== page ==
When I was fourteen, my best friend’s older sister said, “You know you like a boy if you think about him when you’re getting dressed.” Sweetbitter by Stephanie Danler is the grown-up book version of those words (finding your way with unfamiliar rules).
Tess, age 22, arrives in New York with not much to her name except determination to make a life for herself in the city. She lands a job in a notable Union Square restaurant and the staff become Tess’s ‘family’, with her life revolving around the restaurant, both on and off duty.
Set over a single year, the book is structured around the seasons, cleverly reflecting the changes in menu and in Tess’s life. Of course, a coming-of-age story is not complete without a love interest and Tess predictably falls for the ‘bad boy’ – damaged bartender, Jake.
He could turn himself off like a switch and I stood in the dark, waiting.
But there’s also Simone, experienced, confident, worldly, who takes Tess under her wing. Of Simone, Tess says –
She had lovers and breakups, an analyst, a library, acquaintances she ran into on the street whose names she couldn’t call to mind. She belonged to herself only. She had edges, boundaries, tastes, definition down to her eyelashes.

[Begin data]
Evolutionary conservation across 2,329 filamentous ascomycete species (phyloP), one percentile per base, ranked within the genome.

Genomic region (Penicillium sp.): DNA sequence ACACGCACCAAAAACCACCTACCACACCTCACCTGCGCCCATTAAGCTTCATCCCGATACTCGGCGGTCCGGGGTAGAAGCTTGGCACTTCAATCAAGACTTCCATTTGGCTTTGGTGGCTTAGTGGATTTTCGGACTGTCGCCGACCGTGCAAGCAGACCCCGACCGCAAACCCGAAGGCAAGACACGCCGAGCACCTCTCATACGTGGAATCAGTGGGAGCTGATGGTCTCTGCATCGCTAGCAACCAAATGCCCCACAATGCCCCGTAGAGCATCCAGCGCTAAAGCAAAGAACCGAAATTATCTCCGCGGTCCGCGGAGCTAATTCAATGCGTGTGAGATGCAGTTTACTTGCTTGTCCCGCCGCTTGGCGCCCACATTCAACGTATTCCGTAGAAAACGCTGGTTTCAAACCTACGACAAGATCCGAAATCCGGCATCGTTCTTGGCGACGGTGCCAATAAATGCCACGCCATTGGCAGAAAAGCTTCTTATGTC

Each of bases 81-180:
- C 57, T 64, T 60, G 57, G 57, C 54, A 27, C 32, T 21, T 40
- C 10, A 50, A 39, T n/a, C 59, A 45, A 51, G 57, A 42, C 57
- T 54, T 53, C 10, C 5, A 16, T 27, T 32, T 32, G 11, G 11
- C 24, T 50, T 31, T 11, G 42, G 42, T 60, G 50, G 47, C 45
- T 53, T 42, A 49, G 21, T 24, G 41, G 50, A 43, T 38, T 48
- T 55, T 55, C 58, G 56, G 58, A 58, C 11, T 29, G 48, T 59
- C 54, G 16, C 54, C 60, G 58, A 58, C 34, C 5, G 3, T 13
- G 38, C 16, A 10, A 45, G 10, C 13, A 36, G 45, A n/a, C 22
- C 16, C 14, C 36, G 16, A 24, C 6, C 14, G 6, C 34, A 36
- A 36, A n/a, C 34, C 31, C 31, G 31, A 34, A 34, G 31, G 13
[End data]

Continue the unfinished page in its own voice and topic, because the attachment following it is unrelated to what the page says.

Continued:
It sounds like a love triangle but is actually far more complex and over the course of the year, Tess’s relationships with Jake and Simone grow and shift.
Stories about twenty-somethings often have a hint of condescension – when the narrator reflects on their experience with the benefit of time or distance, the ‘coming-of-age’ elements are made light of or minimised. Not so in Sweetbitter – it’s smart and honest, and accurately reflects the fact that there are often more ‘bad bits’ and mistakes than there are ‘timely lessons learnt’.
I wanted to see Jake repentant. The ugly truth was that I could forgive him anything as long as he still desired me.
Danler writes well. The dialogue is believable and her descriptions of New York and the restaurant are interesting –
We went outside. The air tasted of steel knives and filtered water.
That was the morning I committed the first sin of love, which was to confuse beauty and a good soundtrack with knowledge.
I liked the angst without the bitterness; and that the story was hopeful and forward-looking, minus the cockiness – I think it’s quite difficult to get that balance in a coming-of-age story.
Simone had been right. Our senses are never inaccurate, just our interpretations.
4/5 Don’t over think it, just enjoy.
“When they’re like this don’t fuck with them. Just a little salt.”
“Wow,” I said. And I meant it. I had never thought of a tomato as a fruit – the ones I had known were mostly white in the center and rock hard. But this was so luscious, so tart I thought it was victorious. So – some tomatoes tasted like water, and some tasted like summer lightning.